Re: how to convert metric to pixels
"Eric Sosman" <email@example.com> wrote in message
Joshua Cranmer wrote:
Patricia Shanahan wrote:
I'm typing this on a laptop with an external display connected, in
extended desktop mode, and the composition window placed so that it lies
across the boundary between the displays. The two displays have
different characteristics. What is the pixel size for this window?
On most Windows computers, the answer will be 96 dpi: the value is
controlled by a setting in Display Properties->Settings->Advanced, and
very few people actually change it.
The setting has little to do with physical reality. I've
just measured, and on the plain-vanilla monitor I'm using right
this minute, the resolutions are 76.2+ and 71.4+ dpi, horizontally
and vertically (30 dots/cm and 28.1+ dots/cm). Windows calls it
"96 dpi" -- high by one-third -- and ignores orientation.
How did you measure that, Mr Sosman? I used the pixelRuler from Roedy
Green's site, and compared, on screen, to the inch ruler in openoffice.org
writer. My result was 96. Then I marked a paper against the OOO inch ruler,
and then measured that with a physical ruler. All are in agreement.
My measuring instrument was a flexible tape of the kind used
by tailors and seamstresses: A sturdy tape of about 3/4 inch (2 cm)
wide and -- I'm guessing -- 1/32 inch (0.8 mm) thick, approximately
59 inches (150 cm) long, the "approximately" due to the difficulty
of reading the markings at the the metal reinforcing tabs on the
two ends. The tape is yellow and slightly shiny, with black marks:
Inches in eighths on one side and centimeters in halves on the other.
When rolled up, the tape forms a coil with a diameter of about 1 inch
(2.5 cm), but the coil is somewhat more elliptical than circular and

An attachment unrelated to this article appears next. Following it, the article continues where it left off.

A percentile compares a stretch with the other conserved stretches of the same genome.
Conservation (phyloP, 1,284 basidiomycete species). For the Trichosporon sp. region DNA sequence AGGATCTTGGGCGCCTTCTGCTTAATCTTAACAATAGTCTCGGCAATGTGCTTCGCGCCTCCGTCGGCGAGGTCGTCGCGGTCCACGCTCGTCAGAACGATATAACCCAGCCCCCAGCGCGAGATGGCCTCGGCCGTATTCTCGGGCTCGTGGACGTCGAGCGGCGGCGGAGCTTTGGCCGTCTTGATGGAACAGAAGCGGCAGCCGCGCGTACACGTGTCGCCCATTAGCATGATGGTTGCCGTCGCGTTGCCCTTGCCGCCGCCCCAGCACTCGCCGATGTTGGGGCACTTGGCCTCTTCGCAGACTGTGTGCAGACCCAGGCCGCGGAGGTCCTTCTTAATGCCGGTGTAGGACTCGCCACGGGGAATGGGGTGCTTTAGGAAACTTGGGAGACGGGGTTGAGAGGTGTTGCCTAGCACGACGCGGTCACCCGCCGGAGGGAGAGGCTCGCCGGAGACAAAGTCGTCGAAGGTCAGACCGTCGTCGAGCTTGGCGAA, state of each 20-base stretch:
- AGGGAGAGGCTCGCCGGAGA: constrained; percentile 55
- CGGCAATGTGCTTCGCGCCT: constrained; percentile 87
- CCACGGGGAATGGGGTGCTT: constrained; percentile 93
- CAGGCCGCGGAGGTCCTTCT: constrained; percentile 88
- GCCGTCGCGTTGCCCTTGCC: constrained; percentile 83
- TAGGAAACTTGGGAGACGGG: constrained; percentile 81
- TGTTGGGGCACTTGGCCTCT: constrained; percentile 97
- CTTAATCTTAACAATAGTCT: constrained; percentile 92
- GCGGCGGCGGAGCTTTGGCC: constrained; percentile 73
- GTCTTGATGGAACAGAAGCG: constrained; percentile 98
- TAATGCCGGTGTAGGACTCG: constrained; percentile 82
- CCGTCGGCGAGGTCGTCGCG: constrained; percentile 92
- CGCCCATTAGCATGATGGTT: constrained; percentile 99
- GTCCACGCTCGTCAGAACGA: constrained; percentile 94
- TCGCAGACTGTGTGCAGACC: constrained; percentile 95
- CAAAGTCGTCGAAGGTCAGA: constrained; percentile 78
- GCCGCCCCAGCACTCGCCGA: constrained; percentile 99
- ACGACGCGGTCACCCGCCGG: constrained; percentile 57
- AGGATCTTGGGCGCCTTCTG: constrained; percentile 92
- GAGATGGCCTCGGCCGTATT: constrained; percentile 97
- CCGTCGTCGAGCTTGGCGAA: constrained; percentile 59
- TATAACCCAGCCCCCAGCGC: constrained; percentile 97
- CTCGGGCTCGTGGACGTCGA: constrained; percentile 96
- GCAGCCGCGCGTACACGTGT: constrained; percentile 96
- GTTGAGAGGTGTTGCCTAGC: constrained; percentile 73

this dimension is only approximate.
I measured the horizontal and vertical dimensions of my screen
using the tape's inch scale. To avoid the imprecision induced by the
metal tab, I set the 1-inch mark at one edge of the visible image and
measured the position of the opposite edge, then subtracted 1 from the
result. Then I consulted Display->Properties->Settings to learn the
screen dimensions in pixels, and dragged out my trusty calculator to
perform the necessary divisions.
My measuring device's accuracy is suspect. The tape is subject
to repeated coilings and uncoilings, and probably undergoes physical
deformations as a result. Then, too, it is made of a material whose
dimensions may be affected by humidity and temperature. I would not
recommend it for measuring the diameter of a human hair, the distance
between the neutrons in a tritium nucleus, nor any distance at all in
circumstances subject to appreciable relativistic effects. Nor would
I myself use it for measuring hips, girths, busts, inseams, and the
other dimensions for which it was intended -- not because I doubt the
tape, but because I doubt my own skill in such measurements (the bald
guy with the little piece of chalk, though: him I'd trust). Even so,
I am confident that my small skill with this simple instrument is keen
enough that off-by-one-third is so many sigmas away from the mean as
to be incalculably unlikely.